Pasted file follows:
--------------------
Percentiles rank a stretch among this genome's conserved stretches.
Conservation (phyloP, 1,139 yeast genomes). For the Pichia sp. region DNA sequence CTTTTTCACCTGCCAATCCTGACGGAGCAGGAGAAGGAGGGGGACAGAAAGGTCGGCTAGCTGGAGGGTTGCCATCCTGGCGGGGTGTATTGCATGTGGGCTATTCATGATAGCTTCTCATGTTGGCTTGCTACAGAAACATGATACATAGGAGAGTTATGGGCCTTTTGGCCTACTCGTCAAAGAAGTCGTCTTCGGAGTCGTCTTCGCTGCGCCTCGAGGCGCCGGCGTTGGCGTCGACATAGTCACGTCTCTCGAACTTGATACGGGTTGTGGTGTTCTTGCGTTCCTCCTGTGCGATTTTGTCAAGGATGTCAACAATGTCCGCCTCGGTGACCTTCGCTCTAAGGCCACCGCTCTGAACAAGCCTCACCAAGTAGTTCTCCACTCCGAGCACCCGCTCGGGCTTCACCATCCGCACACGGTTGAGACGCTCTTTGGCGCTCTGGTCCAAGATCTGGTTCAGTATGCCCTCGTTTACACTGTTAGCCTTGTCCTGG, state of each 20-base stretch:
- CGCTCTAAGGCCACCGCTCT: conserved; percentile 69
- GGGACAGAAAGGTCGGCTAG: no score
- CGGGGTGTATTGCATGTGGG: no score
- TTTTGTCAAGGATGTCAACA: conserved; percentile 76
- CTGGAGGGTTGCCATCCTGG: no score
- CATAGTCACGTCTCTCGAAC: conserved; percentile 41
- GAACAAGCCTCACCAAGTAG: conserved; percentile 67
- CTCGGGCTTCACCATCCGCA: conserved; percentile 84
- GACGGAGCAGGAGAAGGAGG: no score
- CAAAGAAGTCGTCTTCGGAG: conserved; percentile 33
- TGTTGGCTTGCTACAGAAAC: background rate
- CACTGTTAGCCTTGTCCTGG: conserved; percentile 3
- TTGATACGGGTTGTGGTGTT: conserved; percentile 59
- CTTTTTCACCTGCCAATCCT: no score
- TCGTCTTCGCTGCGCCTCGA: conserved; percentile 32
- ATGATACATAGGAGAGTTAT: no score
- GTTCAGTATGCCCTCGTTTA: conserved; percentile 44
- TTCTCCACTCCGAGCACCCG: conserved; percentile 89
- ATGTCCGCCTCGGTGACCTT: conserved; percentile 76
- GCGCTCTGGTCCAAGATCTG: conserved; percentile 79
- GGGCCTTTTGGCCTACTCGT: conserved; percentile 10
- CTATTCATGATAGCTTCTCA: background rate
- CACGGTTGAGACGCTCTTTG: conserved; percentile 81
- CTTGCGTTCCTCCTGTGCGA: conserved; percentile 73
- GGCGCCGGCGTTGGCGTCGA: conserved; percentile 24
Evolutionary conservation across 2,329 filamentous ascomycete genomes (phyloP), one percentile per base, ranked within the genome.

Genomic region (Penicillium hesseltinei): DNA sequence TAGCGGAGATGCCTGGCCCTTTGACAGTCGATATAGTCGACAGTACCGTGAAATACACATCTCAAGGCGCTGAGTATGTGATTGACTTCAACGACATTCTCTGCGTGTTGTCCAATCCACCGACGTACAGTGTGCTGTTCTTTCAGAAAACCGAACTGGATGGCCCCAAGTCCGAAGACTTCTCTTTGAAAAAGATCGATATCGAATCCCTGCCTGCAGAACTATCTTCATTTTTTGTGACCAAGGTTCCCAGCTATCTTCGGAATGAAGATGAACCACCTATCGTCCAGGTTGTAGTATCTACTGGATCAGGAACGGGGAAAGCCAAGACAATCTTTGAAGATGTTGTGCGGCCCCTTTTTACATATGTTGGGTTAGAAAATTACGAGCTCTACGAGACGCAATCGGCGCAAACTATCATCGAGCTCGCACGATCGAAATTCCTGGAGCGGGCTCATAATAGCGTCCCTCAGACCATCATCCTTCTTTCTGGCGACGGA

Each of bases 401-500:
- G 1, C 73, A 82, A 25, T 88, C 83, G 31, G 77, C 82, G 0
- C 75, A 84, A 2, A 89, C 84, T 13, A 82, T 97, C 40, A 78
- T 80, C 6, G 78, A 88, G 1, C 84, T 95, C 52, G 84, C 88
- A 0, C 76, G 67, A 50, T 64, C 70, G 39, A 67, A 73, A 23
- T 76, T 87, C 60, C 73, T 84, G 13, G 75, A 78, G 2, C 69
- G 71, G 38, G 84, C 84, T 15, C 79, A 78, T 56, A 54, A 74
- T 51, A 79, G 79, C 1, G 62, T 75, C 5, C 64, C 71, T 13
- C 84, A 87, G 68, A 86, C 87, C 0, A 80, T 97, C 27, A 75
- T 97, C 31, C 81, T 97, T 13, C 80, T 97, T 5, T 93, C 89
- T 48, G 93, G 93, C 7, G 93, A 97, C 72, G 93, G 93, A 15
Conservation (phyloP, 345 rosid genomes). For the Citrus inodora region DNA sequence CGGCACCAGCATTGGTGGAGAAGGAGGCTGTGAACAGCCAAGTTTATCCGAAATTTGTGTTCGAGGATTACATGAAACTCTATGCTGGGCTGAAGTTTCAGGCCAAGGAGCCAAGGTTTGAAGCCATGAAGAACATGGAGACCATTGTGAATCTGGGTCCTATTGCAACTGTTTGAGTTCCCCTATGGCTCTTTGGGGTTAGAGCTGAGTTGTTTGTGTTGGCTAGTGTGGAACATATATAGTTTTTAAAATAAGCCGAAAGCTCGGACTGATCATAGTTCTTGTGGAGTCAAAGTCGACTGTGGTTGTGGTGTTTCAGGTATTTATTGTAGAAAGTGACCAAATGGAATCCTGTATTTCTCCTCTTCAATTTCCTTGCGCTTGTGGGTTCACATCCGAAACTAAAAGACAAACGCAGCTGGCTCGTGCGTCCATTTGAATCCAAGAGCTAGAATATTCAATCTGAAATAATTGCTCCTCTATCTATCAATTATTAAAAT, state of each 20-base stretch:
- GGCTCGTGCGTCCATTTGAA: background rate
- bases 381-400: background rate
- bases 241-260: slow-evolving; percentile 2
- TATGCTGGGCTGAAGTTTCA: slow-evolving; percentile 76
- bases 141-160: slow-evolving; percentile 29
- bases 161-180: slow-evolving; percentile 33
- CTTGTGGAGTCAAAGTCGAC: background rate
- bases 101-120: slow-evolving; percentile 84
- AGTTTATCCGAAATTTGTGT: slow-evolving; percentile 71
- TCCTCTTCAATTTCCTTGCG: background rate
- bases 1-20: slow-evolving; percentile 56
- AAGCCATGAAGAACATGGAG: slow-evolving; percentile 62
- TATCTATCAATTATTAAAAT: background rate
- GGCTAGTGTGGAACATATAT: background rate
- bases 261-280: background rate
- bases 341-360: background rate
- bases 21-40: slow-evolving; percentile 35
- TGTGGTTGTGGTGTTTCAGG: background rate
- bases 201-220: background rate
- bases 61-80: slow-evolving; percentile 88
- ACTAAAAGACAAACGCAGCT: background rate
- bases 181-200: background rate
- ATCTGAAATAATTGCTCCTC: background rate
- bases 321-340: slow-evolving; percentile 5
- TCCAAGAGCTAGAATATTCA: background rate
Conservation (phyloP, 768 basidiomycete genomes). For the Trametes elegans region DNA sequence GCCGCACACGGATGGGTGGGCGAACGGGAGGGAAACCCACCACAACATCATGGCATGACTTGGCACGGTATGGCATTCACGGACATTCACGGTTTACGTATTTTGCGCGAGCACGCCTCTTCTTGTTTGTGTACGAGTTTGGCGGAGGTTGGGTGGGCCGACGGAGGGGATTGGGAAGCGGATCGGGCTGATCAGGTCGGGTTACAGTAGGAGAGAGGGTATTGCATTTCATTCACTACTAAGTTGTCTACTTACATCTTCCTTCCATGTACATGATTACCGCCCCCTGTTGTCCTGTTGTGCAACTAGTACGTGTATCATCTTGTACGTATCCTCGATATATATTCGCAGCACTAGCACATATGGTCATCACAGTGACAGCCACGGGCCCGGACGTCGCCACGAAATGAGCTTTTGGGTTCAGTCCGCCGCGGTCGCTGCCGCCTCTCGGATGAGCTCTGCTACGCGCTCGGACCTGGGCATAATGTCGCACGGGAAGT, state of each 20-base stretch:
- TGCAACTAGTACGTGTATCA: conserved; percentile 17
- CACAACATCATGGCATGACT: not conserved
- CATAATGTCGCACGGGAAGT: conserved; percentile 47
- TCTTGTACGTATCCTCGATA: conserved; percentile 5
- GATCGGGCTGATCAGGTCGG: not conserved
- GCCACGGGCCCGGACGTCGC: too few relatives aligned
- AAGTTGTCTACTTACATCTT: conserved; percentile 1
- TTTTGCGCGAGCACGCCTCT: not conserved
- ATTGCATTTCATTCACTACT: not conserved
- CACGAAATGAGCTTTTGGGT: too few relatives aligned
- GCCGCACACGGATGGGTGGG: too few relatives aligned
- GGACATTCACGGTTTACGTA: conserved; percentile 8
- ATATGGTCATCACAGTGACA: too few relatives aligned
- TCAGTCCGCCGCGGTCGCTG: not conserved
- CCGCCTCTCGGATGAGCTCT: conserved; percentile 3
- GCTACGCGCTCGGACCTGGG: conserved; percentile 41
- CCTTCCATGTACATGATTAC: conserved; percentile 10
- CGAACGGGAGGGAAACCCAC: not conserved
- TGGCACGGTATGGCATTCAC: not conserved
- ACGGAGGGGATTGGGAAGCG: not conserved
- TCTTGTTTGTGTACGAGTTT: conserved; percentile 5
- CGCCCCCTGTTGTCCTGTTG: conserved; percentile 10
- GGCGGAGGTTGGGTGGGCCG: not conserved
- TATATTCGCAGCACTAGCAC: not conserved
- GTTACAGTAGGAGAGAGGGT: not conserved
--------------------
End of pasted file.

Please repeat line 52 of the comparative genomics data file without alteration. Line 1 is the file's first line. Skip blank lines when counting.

- bases 1-20: slow-evolving; percentile 56